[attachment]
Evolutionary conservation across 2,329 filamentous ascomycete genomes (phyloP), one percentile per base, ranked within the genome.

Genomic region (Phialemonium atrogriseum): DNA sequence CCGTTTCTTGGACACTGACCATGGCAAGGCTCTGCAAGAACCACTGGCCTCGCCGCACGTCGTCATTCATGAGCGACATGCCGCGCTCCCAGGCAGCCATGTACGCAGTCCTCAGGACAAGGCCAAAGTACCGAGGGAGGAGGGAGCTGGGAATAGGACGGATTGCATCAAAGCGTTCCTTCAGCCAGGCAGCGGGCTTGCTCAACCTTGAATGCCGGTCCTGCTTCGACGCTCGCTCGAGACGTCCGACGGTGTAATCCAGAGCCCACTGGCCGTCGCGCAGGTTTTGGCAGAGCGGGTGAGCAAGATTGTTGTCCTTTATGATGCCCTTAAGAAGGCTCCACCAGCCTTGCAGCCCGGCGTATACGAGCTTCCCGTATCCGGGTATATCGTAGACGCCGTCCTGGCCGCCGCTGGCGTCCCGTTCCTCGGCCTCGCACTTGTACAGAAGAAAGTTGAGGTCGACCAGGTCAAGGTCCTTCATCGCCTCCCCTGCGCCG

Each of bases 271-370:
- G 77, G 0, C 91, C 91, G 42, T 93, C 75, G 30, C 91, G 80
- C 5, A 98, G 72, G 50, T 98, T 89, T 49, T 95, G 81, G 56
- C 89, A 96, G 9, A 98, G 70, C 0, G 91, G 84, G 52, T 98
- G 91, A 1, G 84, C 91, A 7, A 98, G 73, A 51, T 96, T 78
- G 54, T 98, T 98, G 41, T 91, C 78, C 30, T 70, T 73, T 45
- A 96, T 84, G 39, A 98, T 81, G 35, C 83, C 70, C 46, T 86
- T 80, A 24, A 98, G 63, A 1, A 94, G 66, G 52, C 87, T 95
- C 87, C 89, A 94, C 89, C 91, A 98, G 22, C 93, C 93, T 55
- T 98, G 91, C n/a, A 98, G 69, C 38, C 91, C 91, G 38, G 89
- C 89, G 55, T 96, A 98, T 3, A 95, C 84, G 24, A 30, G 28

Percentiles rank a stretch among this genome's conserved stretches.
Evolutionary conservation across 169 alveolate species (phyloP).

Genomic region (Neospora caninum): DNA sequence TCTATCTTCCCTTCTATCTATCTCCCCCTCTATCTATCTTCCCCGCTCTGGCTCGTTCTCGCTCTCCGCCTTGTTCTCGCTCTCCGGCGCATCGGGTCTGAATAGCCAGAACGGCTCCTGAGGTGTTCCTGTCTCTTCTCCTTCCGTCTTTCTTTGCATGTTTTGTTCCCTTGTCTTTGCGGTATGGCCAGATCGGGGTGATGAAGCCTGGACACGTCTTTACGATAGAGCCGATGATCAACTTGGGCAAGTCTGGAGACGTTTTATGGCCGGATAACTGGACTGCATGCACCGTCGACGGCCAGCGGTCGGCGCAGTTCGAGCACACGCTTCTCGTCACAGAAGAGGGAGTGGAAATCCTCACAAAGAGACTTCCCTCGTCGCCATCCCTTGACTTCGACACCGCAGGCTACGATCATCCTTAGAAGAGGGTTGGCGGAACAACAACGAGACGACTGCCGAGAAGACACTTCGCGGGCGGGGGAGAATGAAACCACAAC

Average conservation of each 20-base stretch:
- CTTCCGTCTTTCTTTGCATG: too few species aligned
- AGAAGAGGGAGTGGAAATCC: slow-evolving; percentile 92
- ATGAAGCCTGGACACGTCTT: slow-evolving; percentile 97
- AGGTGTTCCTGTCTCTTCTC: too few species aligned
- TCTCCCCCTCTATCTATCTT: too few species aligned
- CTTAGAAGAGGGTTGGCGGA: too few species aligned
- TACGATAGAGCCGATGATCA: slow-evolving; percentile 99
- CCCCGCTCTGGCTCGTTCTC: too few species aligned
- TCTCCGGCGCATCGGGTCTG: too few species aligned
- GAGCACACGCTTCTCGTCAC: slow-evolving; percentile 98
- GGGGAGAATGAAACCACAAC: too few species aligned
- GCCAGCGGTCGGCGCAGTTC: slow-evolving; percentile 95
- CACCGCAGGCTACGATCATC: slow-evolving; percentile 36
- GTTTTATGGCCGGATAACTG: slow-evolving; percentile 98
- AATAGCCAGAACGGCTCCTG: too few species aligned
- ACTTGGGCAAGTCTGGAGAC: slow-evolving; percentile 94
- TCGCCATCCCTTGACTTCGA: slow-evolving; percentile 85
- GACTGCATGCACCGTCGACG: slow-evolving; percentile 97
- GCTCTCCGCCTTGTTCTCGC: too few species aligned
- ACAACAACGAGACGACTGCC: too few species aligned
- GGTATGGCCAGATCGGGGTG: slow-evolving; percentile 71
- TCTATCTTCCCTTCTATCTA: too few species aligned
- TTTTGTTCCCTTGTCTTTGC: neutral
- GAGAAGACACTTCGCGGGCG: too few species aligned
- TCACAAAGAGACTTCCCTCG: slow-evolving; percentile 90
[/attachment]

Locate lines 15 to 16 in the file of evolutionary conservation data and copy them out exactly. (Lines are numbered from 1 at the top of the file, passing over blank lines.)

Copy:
Evolutionary conservation across 169 alveolate species (phyloP).

Genomic region (Neospora caninum): DNA sequence TCTATCTTCCCTTCTATCTATCTCCCCCTCTATCTATCTTCCCCGCTCTGGCTCGTTCTCGCTCTCCGCCTTGTTCTCGCTCTCCGGCGCATCGGGTCTGAATAGCCAGAACGGCTCCTGAGGTGTTCCTGTCTCTTCTCCTTCCGTCTTTCTTTGCATGTTTTGTTCCCTTGTCTTTGCGGTATGGCCAGATCGGGGTGATGAAGCCTGGACACGTCTTTACGATAGAGCCGATGATCAACTTGGGCAAGTCTGGAGACGTTTTATGGCCGGATAACTGGACTGCATGCACCGTCGACGGCCAGCGGTCGGCGCAGTTCGAGCACACGCTTCTCGTCACAGAAGAGGGAGTGGAAATCCTCACAAAGAGACTTCCCTCGTCGCCATCCCTTGACTTCGACACCGCAGGCTACGATCATCCTTAGAAGAGGGTTGGCGGAACAACAACGAGACGACTGCCGAGAAGACACTTCGCGGGCGGGGGAGAATGAAACCACAAC